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What is a Stoma?

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  • Written By: Mary McMahon
  • Edited By: Bronwyn Harris
  • Last Modified Date: 12 November 2014
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A stoma is an opening in the body which connects the inside of the body to the outside world. Stomas can be either natural or artificially created, and they play a variety of roles in the body. The term “stoma” also refers more generally in biology to openings; plants, for example, intake nutrients through stomata in their leaves and stems.

The mouth is a well-known example of a naturally formed stoma, as are the ears, nostrils, and anus. In some cases, it is necessary to create an artificial stoma, in which case the suffix “-ostomy” is attached to the description of the medical procedure to indicate that a stoma was created. The colostomy is probably the most common form of surgery which requires the creation of a stoma, and it involves bypassing part of the large intestine and creating a new artificial opening to cope with body waste.

Ostomy ports are also, as the name implies, a form of stoma. Ports can be placed in patients in which regular access to a specific area of the body is needed; a port may accommodate a feeding tube, for example, or open up access to a vein for medications. These semi-permanent medical devices are less prone to infection than more temporary means, and they can be more comfortable for the patient in the long term.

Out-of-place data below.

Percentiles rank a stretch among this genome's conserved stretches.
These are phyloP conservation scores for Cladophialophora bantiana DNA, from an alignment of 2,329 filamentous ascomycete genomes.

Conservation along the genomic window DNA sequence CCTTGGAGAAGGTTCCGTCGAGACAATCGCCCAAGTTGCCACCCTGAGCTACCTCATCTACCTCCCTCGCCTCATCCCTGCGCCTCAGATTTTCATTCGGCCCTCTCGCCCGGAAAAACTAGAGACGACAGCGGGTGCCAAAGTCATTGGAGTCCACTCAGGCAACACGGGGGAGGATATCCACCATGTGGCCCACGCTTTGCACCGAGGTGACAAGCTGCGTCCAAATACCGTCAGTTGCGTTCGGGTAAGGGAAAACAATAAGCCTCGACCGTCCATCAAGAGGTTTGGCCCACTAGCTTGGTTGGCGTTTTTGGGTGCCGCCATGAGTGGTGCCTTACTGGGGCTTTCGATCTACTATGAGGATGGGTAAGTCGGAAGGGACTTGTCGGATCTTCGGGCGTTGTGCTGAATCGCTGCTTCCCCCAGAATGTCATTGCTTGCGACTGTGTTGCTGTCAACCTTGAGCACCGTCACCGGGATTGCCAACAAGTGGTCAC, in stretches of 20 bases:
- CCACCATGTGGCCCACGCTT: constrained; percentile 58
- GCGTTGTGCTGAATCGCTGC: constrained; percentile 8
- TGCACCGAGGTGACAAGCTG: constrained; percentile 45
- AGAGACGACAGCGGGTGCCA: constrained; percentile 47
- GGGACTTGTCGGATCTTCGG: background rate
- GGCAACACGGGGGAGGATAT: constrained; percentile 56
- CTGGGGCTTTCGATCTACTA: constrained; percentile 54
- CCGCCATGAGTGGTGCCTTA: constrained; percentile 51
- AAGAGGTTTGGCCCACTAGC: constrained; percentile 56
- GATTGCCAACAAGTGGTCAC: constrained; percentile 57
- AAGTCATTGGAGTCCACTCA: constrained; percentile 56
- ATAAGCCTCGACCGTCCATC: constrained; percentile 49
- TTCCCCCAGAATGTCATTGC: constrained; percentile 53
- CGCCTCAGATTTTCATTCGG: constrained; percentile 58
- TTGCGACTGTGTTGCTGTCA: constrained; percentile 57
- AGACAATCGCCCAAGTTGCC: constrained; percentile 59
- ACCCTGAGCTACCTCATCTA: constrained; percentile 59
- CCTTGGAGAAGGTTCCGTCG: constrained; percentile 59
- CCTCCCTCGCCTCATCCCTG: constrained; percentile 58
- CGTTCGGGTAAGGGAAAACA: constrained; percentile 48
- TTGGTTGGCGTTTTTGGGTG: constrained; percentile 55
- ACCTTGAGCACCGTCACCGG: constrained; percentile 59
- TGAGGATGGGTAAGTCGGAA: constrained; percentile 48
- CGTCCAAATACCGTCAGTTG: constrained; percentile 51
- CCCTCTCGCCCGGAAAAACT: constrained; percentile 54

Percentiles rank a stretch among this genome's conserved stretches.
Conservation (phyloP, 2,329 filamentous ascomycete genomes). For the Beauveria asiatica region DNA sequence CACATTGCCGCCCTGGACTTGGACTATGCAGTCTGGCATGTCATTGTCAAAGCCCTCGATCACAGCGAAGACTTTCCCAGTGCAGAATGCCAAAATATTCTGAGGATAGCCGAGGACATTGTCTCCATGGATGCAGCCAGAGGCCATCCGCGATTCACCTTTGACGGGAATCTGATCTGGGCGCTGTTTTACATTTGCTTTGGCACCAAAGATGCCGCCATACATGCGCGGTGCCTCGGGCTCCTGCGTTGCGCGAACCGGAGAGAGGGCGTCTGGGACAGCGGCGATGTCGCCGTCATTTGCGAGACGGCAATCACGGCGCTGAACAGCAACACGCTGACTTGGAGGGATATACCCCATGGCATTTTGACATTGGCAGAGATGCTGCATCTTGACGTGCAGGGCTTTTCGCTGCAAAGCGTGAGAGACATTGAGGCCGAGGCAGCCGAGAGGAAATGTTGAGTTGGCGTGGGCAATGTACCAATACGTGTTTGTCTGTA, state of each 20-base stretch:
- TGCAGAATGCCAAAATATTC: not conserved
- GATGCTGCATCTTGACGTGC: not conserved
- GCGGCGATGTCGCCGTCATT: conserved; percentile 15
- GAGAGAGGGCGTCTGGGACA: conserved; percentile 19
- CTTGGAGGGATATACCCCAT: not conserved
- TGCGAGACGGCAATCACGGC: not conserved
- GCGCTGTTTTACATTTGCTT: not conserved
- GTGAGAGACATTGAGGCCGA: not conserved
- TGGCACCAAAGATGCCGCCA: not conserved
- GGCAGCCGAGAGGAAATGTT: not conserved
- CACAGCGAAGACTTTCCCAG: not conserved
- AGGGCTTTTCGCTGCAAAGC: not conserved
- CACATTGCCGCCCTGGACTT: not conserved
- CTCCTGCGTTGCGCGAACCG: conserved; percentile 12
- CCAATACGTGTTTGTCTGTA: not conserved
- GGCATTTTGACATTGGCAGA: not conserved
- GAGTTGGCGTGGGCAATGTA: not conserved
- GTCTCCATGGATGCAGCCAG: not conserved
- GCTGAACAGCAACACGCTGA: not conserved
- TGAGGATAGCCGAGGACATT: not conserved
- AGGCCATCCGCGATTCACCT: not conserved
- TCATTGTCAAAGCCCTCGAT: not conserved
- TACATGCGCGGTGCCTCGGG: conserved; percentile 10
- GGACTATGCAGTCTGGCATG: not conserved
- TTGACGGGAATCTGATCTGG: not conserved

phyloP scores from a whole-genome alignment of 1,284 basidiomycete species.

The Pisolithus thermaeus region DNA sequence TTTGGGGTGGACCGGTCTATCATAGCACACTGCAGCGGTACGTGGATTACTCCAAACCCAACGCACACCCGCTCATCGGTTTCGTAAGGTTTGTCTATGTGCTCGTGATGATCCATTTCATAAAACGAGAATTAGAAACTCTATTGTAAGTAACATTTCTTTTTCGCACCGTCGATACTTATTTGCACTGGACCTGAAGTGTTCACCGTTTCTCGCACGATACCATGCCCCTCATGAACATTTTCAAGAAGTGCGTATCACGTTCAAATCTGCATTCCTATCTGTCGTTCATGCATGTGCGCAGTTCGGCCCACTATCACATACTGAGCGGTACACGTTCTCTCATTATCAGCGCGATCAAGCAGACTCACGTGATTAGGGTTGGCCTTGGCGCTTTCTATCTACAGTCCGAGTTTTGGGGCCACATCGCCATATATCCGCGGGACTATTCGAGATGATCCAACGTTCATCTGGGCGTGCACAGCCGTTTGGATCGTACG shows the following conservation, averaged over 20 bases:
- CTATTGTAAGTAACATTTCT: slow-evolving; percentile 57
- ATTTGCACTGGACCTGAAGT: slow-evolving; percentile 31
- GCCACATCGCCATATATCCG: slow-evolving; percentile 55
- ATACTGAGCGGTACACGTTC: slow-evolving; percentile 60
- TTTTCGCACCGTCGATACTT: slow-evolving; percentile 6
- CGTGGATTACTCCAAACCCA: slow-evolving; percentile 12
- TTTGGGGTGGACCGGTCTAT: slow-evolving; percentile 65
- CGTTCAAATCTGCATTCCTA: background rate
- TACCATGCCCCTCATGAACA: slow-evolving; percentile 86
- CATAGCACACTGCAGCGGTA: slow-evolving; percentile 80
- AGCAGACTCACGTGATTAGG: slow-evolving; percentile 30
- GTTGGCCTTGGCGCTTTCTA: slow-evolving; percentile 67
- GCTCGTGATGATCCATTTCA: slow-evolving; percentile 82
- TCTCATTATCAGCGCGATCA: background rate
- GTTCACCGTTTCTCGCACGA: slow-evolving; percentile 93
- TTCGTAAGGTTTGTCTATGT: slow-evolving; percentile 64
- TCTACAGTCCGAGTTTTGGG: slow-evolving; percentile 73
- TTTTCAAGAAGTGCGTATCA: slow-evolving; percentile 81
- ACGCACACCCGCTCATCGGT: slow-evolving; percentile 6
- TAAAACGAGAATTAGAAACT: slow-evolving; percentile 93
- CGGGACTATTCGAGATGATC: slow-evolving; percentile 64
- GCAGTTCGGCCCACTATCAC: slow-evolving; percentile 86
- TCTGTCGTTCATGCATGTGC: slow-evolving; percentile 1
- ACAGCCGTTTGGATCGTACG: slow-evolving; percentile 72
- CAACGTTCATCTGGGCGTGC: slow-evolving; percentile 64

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Stomata have been created for thousands of years, and they may be among the oldest of surgical treatments. Trepanation, the practice of drilling into the skull to relieve pressure, is a type of stoma, and archaeological evidence reveals that people have been trepanning each other for a very long time. Early trepanation surgeries may have been performed with a mystical intent, rather than a medical one; many trepanned skulls were clearly those of shamans and other religious figures.

Because stomata connect the inside of the body with the outside world, they pose certain risks for the body, in addition to helping it eat, hear, smell, and evacuate wastes. Each opening represents a potential line of entry for harmful organisms, and some stomata are lined with delicate mucus membranes which put them at even more at risk of infection. Both natural and artificial stomata can get infected if not properly cared for; children usually learn hygiene at a young age to care for the stomata they are born with, while people who get a stoma through surgery are usually given detailed aftercare instructions.

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It's so important to be considerate of those who have artificial stomas, particularly those who have just had them surgically done. They are trained to care for them, but it is a mental adjustment as well as a physical one. Think of it like this: Can you imagine getting a new mouth or a new ear?

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